Tag Archives: California

Texting Advertisements or Employment Offers May Violate TCPA

By: Sheila Raftery Wiggins

Potential drivers filed a class action suit against a well-known ride hailing firm in federal court (N.D. Ill.) alleging that text messages sent to potential drivers violate the Telephone Consumer Protection Act (“TCPA”). A sample text states: “You’re invited to drive [insert name]. No schedule. No boss. Sign up now and get a $500 bonus,” according to the recently-filed complaint. The case seeks $500 or $1,500 in damages for each text message which violates the TCPA.

Similar claims have been filed against this ride hailing firm in other federal courts, including in California. The firm has had some success defeating similar cases.

Generally, text message advertising services require “prior express written consent” from recipients, and employment solicitations require “express consent” which need not be in writing.

LESSON: A text campaign for employment should explicitly state that it is an employment solicitation.

Sheila Raftery Wiggins, of the Newark office, handles matters involving complex commercial disputes, insurance defense, coverage disputes, financial fraud, and attorney ethics.

More States Enact Laws: Franchisors Are Not “Joint Employers”

By: Sheila Raftery Wiggins

Eight states passed legislation prohibiting a franchisor from being considered an employer or co-employer of franchisee employees, including: Texas, Louisiana, Tennessee, Wisconsin, Michigan, Indiana, Utah and Georgia. Similar legislative efforts were introduced in California, Colorado, Massachusetts, Oklahoma, Pennsylvania, Vermont and Virginia.

On May 3, 2016, Georgia is the most recent state to enact such a law. Georgia’s “Protecting Small Businesses Act” amends Georgia’s Labor and Industrial Relations Code to provide that neither a franchisee nor a franchisee’s employee is considered an employee of a franchisor for “any purpose.” The Act is effective on January 1, 2017. Like other states’ new laws, the Act responds to the dramatic 2015 ruling of the National Labor Relations Board in NLRB v. Browning-Ferris Industries, which impacts when a franchisor could be found to be a joint employer of its franchisee’s employees.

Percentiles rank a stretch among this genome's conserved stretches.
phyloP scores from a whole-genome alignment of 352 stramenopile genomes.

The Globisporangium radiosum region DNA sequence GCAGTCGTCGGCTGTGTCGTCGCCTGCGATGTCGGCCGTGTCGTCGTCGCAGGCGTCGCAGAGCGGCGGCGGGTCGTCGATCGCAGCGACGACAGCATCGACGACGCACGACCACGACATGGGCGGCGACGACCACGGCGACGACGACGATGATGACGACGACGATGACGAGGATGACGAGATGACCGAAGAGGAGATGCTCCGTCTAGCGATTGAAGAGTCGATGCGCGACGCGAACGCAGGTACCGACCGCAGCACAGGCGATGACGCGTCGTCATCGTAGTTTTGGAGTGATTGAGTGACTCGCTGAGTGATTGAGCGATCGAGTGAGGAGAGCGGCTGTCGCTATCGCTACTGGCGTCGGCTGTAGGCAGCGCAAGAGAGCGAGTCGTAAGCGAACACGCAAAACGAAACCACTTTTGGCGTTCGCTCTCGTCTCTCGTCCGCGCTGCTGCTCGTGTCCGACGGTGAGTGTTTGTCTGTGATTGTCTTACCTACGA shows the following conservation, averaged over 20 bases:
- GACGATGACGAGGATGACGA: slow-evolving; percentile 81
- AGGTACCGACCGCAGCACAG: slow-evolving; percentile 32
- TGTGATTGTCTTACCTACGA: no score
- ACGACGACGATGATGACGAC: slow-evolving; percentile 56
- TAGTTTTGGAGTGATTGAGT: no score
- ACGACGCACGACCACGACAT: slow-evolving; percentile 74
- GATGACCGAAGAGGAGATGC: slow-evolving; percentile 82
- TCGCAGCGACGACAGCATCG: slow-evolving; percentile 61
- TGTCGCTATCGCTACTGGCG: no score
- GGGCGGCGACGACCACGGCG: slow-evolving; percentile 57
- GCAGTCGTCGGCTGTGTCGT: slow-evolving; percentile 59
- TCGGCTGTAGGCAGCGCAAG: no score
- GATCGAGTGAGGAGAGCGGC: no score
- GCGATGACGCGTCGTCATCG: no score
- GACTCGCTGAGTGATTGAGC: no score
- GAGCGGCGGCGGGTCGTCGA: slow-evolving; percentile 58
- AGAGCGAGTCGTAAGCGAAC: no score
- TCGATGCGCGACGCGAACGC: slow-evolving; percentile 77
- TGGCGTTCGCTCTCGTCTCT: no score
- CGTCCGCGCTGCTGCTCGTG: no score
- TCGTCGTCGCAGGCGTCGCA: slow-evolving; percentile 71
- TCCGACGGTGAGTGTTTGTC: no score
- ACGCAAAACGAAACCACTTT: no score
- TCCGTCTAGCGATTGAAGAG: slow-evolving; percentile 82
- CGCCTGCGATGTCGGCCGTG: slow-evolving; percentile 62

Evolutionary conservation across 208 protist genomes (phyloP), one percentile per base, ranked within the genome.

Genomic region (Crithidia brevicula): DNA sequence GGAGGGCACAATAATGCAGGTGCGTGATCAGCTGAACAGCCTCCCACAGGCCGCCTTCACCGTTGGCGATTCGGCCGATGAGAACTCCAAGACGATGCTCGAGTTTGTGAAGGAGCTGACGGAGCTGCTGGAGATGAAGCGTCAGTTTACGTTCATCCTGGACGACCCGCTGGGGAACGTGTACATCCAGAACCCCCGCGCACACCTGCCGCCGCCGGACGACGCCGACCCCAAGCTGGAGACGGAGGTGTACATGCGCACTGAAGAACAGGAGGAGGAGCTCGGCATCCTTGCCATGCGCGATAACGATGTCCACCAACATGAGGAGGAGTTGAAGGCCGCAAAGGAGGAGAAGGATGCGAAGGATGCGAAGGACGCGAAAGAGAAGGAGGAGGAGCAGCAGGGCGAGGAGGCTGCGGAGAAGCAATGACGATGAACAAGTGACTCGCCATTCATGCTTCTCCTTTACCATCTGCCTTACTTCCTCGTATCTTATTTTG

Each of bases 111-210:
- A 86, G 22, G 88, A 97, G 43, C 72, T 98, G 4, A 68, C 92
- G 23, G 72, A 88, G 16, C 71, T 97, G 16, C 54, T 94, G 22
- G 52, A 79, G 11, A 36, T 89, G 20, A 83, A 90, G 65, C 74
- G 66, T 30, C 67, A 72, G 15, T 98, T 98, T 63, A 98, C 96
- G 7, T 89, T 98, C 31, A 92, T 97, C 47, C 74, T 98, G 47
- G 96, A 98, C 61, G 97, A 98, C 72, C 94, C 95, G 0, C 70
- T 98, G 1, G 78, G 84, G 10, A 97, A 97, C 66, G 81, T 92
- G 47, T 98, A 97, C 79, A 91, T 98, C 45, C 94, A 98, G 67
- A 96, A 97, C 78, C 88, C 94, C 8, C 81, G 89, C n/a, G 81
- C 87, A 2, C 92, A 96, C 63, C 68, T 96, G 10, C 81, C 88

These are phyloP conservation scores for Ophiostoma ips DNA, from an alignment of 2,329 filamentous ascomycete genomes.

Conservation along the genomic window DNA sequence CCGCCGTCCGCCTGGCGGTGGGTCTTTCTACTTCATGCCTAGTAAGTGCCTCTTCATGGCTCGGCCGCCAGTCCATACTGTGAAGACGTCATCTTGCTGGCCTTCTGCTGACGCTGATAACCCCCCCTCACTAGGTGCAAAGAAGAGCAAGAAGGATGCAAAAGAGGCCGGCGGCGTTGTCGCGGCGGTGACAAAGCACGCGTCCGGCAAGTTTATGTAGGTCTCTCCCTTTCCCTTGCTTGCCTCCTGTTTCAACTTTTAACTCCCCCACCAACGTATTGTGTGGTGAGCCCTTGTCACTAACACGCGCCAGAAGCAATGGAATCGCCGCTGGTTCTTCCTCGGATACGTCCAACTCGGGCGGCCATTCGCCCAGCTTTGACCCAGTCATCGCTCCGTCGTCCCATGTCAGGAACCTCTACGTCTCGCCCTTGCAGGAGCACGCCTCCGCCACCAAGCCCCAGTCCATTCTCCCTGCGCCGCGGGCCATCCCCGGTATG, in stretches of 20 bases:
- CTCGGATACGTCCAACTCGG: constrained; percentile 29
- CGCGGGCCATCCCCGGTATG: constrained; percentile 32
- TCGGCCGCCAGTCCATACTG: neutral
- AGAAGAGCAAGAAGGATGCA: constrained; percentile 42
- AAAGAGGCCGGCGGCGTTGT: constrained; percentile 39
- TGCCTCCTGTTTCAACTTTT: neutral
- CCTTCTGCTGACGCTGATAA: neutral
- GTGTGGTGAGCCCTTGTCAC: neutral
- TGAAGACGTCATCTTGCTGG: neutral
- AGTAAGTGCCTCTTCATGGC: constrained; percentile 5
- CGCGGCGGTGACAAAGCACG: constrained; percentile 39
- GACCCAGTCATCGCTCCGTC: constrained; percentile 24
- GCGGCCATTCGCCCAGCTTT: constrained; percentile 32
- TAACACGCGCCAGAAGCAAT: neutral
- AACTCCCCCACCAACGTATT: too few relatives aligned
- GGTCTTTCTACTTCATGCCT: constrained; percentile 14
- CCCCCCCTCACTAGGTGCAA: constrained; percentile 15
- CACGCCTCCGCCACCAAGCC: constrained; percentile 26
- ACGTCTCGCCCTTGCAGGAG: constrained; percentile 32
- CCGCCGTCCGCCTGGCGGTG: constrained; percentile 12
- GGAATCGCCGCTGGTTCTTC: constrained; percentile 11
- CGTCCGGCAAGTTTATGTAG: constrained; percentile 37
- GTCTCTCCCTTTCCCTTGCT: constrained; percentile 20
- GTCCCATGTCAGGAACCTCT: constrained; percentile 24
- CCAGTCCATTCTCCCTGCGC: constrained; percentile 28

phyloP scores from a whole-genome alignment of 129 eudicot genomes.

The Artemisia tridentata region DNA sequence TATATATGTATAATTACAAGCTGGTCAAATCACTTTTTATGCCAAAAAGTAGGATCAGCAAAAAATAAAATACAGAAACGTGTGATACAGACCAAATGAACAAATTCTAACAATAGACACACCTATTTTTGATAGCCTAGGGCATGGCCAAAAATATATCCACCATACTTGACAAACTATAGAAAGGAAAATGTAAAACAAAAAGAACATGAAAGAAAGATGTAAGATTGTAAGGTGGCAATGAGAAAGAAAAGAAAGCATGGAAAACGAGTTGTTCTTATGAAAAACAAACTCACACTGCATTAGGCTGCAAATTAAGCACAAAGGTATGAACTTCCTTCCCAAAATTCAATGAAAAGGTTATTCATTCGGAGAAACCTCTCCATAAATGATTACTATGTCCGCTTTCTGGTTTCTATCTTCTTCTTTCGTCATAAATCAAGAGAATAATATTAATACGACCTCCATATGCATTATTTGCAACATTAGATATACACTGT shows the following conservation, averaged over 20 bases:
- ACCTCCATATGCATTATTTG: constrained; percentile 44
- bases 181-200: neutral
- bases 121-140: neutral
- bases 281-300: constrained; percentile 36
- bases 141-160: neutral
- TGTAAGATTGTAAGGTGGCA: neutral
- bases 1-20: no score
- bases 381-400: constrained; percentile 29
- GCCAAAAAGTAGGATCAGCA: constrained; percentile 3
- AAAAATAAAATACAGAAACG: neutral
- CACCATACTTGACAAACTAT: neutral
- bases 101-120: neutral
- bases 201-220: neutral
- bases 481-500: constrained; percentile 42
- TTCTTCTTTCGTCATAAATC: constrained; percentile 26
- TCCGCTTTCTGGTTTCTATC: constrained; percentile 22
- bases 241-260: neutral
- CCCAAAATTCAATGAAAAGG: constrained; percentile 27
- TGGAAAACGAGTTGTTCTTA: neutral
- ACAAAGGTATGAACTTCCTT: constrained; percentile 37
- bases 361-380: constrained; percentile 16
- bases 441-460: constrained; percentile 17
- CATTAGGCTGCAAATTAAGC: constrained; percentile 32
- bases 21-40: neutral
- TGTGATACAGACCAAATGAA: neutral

Sheila Raftery Wiggins, of the Newark office, handles matters involving complex commercial disputes, insurance defense, coverage disputes, financial fraud, and attorney ethics.

E-commerce: Clickwrap Versus Browsewrap Agreement

By: Sheila Raftery Wiggins

The goal of an e-commerce contract is whether the “reasonable” consumer is aware of the e-commerce contract terms. A browsewrap agreement uses hyperlinks to the contract terms and conditions. A clickwrap agreement requires users to scroll through the terms before they are required to agree to them. The California state appeals court recently held that a browsewrap agreement for an online florist is not enforceable because the hyperlinks and overall design of the website would not have put a reasonably prudent Internet user on notice of the terms of use. LESSON: Design your website to give the consumer notice of the contract terms so the terms are enforceable.

Sheila Raftery Wiggins, of the Newark office, handles matters involving complex commercial disputes, insurance defense, coverage disputes, financial fraud, and attorney ethics.